Short Thoughts on Martial Arts I've Done

Kozushi

More than 2500 posts
Something I'll add is that you end up eventually losing your sense of fear after the kind of training Raid describes above. Fighting just seems fun and exciting eventually. That's when you want to start watching yourself to be sure you aren't the problem.
 

pet'

More than 5000 posts
Hello,

Most of the time, a combat training remains only a training. Mentally, this is very different. I did a lot of judo and boxing. Sometimes, we chose in the boxing to do some rounds versus multiple oponents. Receiving a punch with a glove, not @100% is far different from getting punch for real, because in the first case, the oponent will stop soon.

Fear can also be a powerful engine to get a kind of "warrior" spirit. Even a "realistic" training is biaised because we are always in classes to be teached. In the street, you are potentially fighting to save your life, with no rules excepted one: getting out of there as safe as possible

Kind regards,

Pet'
 

conor78

More than 500 posts
Certified Instructor
Fear should remain your greatest friend. A physical altercation on the street could cost you everything including your life. Too many variables and unknowns. Apart from a pre-emptive strike it becomes a lottery. If I need to test my mental resolve I'll spar in M Thai or indulge myself with KB snatches..each to their own but I would always advise walking away from situation that could flare into something physical...just my two cents
 

dc

More than 300 posts
I've practiced a few martial arts in my 40+ years, & thanks to a misled youth & some very poor choices later in life I've also had to defend myself sometimes others on many occasions. The best skill you can learn for self defence is awareness. Be aware of your surroundings & others at all times. I've unfortunately seen some very proficient martial artists of various styles get badly hurt, one I'm sad to say deceased because they weren't aware of the situation that escalating around them or were to hesitate to "pull the trigger" so to speak. You can have toughened hands & iron shins but if you don't get a chance to use them, you can train weapons but how often do you carry them on your person. I enjoyed training in the arts while I was younger to improve certain skills, but I learnt a lot more about self defence from the street. Not that I condone fighting on the street, it's an idiotic way to learn self defence, but nothing compares to real life experience, & if you don't have fear then you've a mental problem or are lying. Fear is to be managed not lost, fear will keep you alive. JMO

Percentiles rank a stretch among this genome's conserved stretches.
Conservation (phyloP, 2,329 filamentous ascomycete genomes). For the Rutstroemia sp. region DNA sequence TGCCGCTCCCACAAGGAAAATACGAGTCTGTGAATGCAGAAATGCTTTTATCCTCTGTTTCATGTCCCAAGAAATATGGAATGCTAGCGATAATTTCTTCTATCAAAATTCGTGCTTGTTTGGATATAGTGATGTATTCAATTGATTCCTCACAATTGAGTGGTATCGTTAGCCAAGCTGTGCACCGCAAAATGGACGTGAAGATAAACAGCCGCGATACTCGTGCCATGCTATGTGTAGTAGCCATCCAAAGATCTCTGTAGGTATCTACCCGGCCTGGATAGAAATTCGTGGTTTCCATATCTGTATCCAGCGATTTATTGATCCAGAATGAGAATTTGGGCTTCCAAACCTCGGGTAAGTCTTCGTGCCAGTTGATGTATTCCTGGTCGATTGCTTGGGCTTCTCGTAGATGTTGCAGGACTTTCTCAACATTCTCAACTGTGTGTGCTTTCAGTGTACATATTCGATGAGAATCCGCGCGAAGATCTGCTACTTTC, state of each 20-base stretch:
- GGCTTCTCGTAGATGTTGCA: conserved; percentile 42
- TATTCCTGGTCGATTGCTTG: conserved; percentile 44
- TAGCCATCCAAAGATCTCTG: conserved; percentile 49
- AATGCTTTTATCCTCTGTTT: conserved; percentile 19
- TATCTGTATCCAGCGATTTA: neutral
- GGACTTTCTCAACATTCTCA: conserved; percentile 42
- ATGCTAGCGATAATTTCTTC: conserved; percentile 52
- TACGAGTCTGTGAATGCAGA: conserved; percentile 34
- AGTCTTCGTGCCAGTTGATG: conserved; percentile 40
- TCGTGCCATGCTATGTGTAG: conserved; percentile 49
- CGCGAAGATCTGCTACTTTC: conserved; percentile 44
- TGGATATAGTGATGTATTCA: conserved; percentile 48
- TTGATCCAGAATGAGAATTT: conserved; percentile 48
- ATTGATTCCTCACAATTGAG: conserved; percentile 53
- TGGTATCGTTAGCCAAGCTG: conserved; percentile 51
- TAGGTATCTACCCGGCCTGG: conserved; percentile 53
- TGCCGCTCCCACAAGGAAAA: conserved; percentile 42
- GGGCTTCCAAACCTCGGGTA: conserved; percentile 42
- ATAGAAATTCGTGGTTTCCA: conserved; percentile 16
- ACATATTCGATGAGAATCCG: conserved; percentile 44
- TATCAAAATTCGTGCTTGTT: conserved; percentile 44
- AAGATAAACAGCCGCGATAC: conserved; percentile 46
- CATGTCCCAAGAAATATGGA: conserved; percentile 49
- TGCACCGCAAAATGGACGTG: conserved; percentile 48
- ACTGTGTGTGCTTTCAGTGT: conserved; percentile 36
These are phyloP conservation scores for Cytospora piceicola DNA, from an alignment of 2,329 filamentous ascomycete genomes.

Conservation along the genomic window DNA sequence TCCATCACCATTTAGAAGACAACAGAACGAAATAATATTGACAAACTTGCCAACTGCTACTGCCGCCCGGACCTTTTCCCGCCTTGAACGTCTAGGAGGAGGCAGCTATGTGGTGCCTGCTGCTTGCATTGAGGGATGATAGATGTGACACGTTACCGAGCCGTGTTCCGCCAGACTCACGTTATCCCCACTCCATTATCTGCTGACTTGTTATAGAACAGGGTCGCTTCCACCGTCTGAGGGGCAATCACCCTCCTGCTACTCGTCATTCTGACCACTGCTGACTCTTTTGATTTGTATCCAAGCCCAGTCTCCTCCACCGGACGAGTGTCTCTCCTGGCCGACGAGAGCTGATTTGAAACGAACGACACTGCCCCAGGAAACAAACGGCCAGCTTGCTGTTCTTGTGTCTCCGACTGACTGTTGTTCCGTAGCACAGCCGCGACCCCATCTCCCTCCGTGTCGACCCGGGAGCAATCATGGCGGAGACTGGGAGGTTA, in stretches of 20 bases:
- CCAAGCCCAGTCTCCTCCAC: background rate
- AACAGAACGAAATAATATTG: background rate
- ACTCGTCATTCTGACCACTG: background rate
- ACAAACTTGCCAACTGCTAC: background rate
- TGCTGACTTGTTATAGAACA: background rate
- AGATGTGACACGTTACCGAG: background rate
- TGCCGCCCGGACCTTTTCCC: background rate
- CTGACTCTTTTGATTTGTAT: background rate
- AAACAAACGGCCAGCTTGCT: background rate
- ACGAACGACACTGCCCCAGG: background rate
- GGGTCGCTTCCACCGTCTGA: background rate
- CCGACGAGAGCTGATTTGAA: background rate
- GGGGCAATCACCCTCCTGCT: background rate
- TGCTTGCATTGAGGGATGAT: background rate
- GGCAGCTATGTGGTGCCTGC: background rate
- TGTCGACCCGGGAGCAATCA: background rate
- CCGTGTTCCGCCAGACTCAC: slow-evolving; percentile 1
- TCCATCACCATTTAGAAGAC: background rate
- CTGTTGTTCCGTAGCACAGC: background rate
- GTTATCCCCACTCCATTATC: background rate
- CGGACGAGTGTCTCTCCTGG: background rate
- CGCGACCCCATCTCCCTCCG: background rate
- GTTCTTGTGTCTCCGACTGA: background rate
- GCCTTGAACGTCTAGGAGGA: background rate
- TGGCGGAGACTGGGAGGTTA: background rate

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Raid

Double-Digit Post Count
If you want to be able to do the business for real...u have to hit and get hit, and get used to it. As far as fear goes, everyone will have it, but its how u manage it that counts. Getting a little scared in training and still being able to function will go a long way in helping you control that fear in the streets. Getting scared and getting hit in training helps, you have to do this. Get used to that feeling of fear, and still do ur stuff. If you've never felt it, fear or getting attacked/hit, it is going to be a lot worse that it actually is. I have seen guys go down to hits that my grandmother could take, mainly due the shock of it, not the actual damage, in ohter words, they got scared.

Practice pre emptive striking, and actual fighting, like a match fighting as in u and ur enemy go to toe, coz while it's best to avoid, soemtimes it just happens, and u are in the s***, if all you know is how to hit, but can't actually fight. Forget about waiting for him or blocking, ur jsut a sitting duck. Unfortunately, hitting someone first is looked at unfavorably by the law...yes, the thing that can save u, makes u look like the bad guy. But waitng for him, ur on the back foot. Most self defense stuff, teach you how to counter, which is great in theory and in hte class. Not so good in the streets, not saying it won't work, but ur not putting your self in the best possible position waiting for the attack.